On the Cutting Edge with Belmondo, Beatty…and Moe

A jump cut is a device in film editing where a portion of a shot is removed, and the beginning and end of that shot are then joined together, with the hope that it will have dramatic effect. We’ve all seen them, in film, TV and music videos, and at one point, decades ago, jump cuts were considered revolutionary and scandalous within the film world.

As a life long fan of cinema, I sometimes wonder what my favorite jump cut is. Could it be the ones in Godard’s Breathless (1960), the über-cool edits that introduced jump cuts as a viable film style? Or maybe it’s Clyde Barrow’s truncated formal introduction in Arthur Penn’s Bonnie and Clyde, the first jump cut to keep me awake at night. Or perhaps it’s Martin Sheen’s drunken and silent self-destruction in Coppola’s Apocalypse Now. (All of these can be seen in this minute-long clip.1)

No doubt about it, all of these jump cuts have teeth. They’re visceral and intellectually exciting, and they challenge the most basic logic of time and space: one thing moves from here to there, continuously.

But when it’s all said and done, when it comes to my favorite Jump Cut in All of Cinema, I’m gonna give it to the Stooges. All Three of them. Here it is, from their 1943 Columbia short, They Stooge to Conga, directed by Del Lord.

So why do I think going from this…

…to this…

…is so effective? Why does that get the honor over the other edits—or any other similar jump cuts in the films of Scorsese, Soderbergh, Lee, the Brothers Coen, Kubrick, et al?

Because it hurts. It hits me in the belly and makes me grimace in pain. It’s visceral to nth degree. It takes the regular elements of Stooge abuse–part physical, part sound effect, and all of it right in front of our eyes—and takes it up a notch.

And who knows? Godard was thirteen when this film came out, and the Stooges were big stuff overseas, their films shown regularly in France after the war, so who’s to say…Maybe if Jean-Paul Belmondo weren’t so busy smoking cigarettes, he would have been poking Jean Seberg in the eyes.

Le nyuk, nyuk!

(By the way, if you’re interested in seeing the entire scene from “They Stooge to Conga” [generally regarded as the most violent Three Stooges scene], you can see it here.)


BACK TO POST 1 Many have commented that internet technology has let me down some here, that the jump cut from Bonnie and Clyde doesn’t read so clearly. I’ve made an isolated version of it, which slows it down some; it’s towards the bottom of my post on editor Dede Allen.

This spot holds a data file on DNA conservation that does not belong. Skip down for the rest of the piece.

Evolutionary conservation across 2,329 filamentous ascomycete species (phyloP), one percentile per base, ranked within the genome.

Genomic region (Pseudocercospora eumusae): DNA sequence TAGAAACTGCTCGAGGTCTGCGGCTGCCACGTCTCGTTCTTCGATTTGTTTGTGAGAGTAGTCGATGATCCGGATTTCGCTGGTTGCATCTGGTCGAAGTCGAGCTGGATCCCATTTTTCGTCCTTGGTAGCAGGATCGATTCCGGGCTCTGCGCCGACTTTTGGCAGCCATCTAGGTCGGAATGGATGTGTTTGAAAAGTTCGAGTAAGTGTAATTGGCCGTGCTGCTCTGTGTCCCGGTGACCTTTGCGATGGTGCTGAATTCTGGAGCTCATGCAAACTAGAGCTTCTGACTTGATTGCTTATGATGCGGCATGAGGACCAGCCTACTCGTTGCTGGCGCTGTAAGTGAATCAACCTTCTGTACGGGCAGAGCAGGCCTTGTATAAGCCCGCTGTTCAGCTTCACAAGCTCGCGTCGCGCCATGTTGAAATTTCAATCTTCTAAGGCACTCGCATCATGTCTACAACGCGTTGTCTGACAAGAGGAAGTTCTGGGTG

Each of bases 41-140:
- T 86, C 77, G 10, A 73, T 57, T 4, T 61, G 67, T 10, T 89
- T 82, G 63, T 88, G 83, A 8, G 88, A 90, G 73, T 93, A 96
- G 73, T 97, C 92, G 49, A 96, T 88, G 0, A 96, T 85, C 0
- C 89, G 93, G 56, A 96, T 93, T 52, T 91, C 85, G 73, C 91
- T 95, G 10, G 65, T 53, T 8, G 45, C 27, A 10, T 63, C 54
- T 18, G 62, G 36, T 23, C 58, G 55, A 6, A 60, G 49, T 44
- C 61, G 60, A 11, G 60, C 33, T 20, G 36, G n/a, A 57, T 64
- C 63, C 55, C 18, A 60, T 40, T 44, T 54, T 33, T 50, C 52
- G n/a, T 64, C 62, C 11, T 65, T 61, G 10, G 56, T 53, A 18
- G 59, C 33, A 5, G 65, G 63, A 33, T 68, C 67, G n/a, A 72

Filed under Film

17 responses to “On the Cutting Edge with Belmondo, Beatty…and Moe

  1. gugga

    Saltobello. I don’t see the Bonie & Clyde jump cut. True, the editor trimmed it up tight and clearly cut time out from every angle, but there is nothing jarring about it. To me a true jump cut has to register as a kind of visual hiccup (that is nevertheless stylish.)

    • Ew, I should have been clear in my description of this jump cut since it’s much less noticeable than the others. There’s only one cut, a few frames missing when Clyde says his name. “Clyde” is in synch, then there’s a jump cut while he says “Barrow,” which is subsequently not there visually. This is the frame BEFORE the cut:

      and this is the frame AFTER the cut:

      I’m guessing about 4 frames are removed. It’s so subtle, YouTube might be doing it an injustice.

  2. Adam L

    Yeah, palie, this one gets a big “See Me” in red. I think a couple of these are highly debate-able. Let’s start with the Penn one. I think they were trying to sneak one by us here in the service of compression, not trying to make a visual statement the way that Goddard was. And the Stooges? Please. This is no more a series of jump cuts than it is an assembly of the filmmaker’s (or The Stooges’) favorite moments. The only winner I see here is Francis’s contribution. I’d like you to go back and do this one over. Consider it an extension. 🙂

    • I’m sticking to my guns on this one, Palie.

      Regarding Clyde: I don’t think they were trying to make a “statement” either, but a jump cut is, if nothing else, a compression of time. I don’t think it’s “service,” however, except to keep the momentum up. That film has several moments where time is manipulated and this may be the slightest of them all, but I don’t think it makes it any less worth commenting on.